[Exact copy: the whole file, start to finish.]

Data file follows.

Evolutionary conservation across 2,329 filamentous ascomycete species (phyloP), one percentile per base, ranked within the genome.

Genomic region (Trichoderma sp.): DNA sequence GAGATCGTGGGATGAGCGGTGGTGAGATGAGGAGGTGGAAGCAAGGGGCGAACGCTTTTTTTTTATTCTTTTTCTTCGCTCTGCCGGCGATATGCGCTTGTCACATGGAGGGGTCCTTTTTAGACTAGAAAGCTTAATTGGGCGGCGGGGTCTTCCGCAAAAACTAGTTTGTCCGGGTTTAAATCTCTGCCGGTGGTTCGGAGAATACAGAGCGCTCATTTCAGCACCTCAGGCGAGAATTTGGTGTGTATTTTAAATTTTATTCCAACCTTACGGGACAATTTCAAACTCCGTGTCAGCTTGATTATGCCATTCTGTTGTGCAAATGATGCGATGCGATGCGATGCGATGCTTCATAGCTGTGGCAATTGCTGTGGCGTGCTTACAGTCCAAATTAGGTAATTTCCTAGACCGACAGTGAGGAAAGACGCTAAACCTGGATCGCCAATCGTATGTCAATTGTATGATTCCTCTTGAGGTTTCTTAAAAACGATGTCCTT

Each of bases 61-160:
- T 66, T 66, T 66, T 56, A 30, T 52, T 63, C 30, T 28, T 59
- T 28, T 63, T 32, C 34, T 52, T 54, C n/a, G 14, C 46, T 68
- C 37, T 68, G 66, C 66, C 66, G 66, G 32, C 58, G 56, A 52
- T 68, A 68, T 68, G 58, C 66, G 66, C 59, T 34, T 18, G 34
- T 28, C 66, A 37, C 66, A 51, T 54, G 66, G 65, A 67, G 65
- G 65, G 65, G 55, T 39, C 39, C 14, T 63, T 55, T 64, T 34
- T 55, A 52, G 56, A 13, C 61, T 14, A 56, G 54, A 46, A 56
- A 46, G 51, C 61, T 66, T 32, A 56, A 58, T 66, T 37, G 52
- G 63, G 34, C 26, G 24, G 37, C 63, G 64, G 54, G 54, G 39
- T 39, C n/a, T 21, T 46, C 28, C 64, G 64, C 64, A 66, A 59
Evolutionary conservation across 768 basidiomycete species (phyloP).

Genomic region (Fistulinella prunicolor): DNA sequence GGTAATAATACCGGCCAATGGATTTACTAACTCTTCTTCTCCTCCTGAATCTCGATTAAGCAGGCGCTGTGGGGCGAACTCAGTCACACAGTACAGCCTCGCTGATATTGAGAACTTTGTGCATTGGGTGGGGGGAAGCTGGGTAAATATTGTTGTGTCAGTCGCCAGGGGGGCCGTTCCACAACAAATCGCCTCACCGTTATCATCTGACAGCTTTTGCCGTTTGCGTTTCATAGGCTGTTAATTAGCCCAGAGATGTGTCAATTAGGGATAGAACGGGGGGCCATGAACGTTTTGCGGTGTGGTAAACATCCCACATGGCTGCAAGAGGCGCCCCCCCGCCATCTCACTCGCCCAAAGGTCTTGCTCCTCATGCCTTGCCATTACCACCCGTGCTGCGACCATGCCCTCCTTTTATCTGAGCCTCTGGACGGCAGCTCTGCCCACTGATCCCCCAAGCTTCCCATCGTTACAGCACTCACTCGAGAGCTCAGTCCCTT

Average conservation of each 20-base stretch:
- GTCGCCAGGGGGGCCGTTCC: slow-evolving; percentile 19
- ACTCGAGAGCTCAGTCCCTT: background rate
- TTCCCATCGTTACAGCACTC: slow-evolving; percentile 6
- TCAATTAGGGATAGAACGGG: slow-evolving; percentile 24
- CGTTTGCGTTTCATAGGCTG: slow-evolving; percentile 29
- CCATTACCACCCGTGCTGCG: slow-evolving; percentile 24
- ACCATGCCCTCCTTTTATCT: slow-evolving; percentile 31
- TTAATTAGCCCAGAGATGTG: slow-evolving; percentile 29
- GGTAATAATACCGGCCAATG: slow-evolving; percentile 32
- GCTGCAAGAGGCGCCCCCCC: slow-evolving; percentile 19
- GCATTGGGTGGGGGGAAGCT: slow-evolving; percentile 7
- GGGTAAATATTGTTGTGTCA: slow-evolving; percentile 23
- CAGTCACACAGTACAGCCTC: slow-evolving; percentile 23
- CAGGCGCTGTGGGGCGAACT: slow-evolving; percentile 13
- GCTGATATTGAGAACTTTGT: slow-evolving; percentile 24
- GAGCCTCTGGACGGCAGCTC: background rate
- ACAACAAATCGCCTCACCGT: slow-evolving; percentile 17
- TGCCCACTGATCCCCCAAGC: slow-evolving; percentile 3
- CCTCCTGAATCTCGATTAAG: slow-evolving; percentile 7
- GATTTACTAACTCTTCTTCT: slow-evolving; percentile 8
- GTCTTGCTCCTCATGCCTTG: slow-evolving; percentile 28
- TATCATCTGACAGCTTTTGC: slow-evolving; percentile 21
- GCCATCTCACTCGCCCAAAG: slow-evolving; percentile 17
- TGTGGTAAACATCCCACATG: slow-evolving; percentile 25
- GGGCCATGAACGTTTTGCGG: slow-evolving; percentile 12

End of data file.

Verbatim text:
Evolutionary conservation across 2,329 filamentous ascomycete species (phyloP), one percentile per base, ranked within the genome.

Genomic region (Trichoderma sp.): DNA sequence GAGATCGTGGGATGAGCGGTGGTGAGATGAGGAGGTGGAAGCAAGGGGCGAACGCTTTTTTTTTATTCTTTTTCTTCGCTCTGCCGGCGATATGCGCTTGTCACATGGAGGGGTCCTTTTTAGACTAGAAAGCTTAATTGGGCGGCGGGGTCTTCCGCAAAAACTAGTTTGTCCGGGTTTAAATCTCTGCCGGTGGTTCGGAGAATACAGAGCGCTCATTTCAGCACCTCAGGCGAGAATTTGGTGTGTATTTTAAATTTTATTCCAACCTTACGGGACAATTTCAAACTCCGTGTCAGCTTGATTATGCCATTCTGTTGTGCAAATGATGCGATGCGATGCGATGCGATGCTTCATAGCTGTGGCAATTGCTGTGGCGTGCTTACAGTCCAAATTAGGTAATTTCCTAGACCGACAGTGAGGAAAGACGCTAAACCTGGATCGCCAATCGTATGTCAATTGTATGATTCCTCTTGAGGTTTCTTAAAAACGATGTCCTT

Each of bases 61-160:
- T 66, T 66, T 66, T 56, A 30, T 52, T 63, C 30, T 28, T 59
- T 28, T 63, T 32, C 34, T 52, T 54, C n/a, G 14, C 46, T 68
- C 37, T 68, G 66, C 66, C 66, G 66, G 32, C 58, G 56, A 52
- T 68, A 68, T 68, G 58, C 66, G 66, C 59, T 34, T 18, G 34
- T 28, C 66, A 37, C 66, A 51, T 54, G 66, G 65, A 67, G 65
- G 65, G 65, G 55, T 39, C 39, C 14, T 63, T 55, T 64, T 34
- T 55, A 52, G 56, A 13, C 61, T 14, A 56, G 54, A 46, A 56
- A 46, G 51, C 61, T 66, T 32, A 56, A 58, T 66, T 37, G 52
- G 63, G 34, C 26, G 24, G 37, C 63, G 64, G 54, G 54, G 39
- T 39, C n/a, T 21, T 46, C 28, C 64, G 64, C 64, A 66, A 59
Evolutionary conservation across 768 basidiomycete species (phyloP).

Genomic region (Fistulinella prunicolor): DNA sequence GGTAATAATACCGGCCAATGGATTTACTAACTCTTCTTCTCCTCCTGAATCTCGATTAAGCAGGCGCTGTGGGGCGAACTCAGTCACACAGTACAGCCTCGCTGATATTGAGAACTTTGTGCATTGGGTGGGGGGAAGCTGGGTAAATATTGTTGTGTCAGTCGCCAGGGGGGCCGTTCCACAACAAATCGCCTCACCGTTATCATCTGACAGCTTTTGCCGTTTGCGTTTCATAGGCTGTTAATTAGCCCAGAGATGTGTCAATTAGGGATAGAACGGGGGGCCATGAACGTTTTGCGGTGTGGTAAACATCCCACATGGCTGCAAGAGGCGCCCCCCCGCCATCTCACTCGCCCAAAGGTCTTGCTCCTCATGCCTTGCCATTACCACCCGTGCTGCGACCATGCCCTCCTTTTATCTGAGCCTCTGGACGGCAGCTCTGCCCACTGATCCCCCAAGCTTCCCATCGTTACAGCACTCACTCGAGAGCTCAGTCCCTT

Average conservation of each 20-base stretch:
- GTCGCCAGGGGGGCCGTTCC: slow-evolving; percentile 19
- ACTCGAGAGCTCAGTCCCTT: background rate
- TTCCCATCGTTACAGCACTC: slow-evolving; percentile 6
- TCAATTAGGGATAGAACGGG: slow-evolving; percentile 24
- CGTTTGCGTTTCATAGGCTG: slow-evolving; percentile 29
- CCATTACCACCCGTGCTGCG: slow-evolving; percentile 24
- ACCATGCCCTCCTTTTATCT: slow-evolving; percentile 31
- TTAATTAGCCCAGAGATGTG: slow-evolving; percentile 29
- GGTAATAATACCGGCCAATG: slow-evolving; percentile 32
- GCTGCAAGAGGCGCCCCCCC: slow-evolving; percentile 19
- GCATTGGGTGGGGGGAAGCT: slow-evolving; percentile 7
- GGGTAAATATTGTTGTGTCA: slow-evolving; percentile 23
- CAGTCACACAGTACAGCCTC: slow-evolving; percentile 23
- CAGGCGCTGTGGGGCGAACT: slow-evolving; percentile 13
- GCTGATATTGAGAACTTTGT: slow-evolving; percentile 24
- GAGCCTCTGGACGGCAGCTC: background rate
- ACAACAAATCGCCTCACCGT: slow-evolving; percentile 17
- TGCCCACTGATCCCCCAAGC: slow-evolving; percentile 3
- CCTCCTGAATCTCGATTAAG: slow-evolving; percentile 7
- GATTTACTAACTCTTCTTCT: slow-evolving; percentile 8
- GTCTTGCTCCTCATGCCTTG: slow-evolving; percentile 28
- TATCATCTGACAGCTTTTGC: slow-evolving; percentile 21
- GCCATCTCACTCGCCCAAAG: slow-evolving; percentile 17
- TGTGGTAAACATCCCACATG: slow-evolving; percentile 25
- GGGCCATGAACGTTTTGCGG: slow-evolving; percentile 12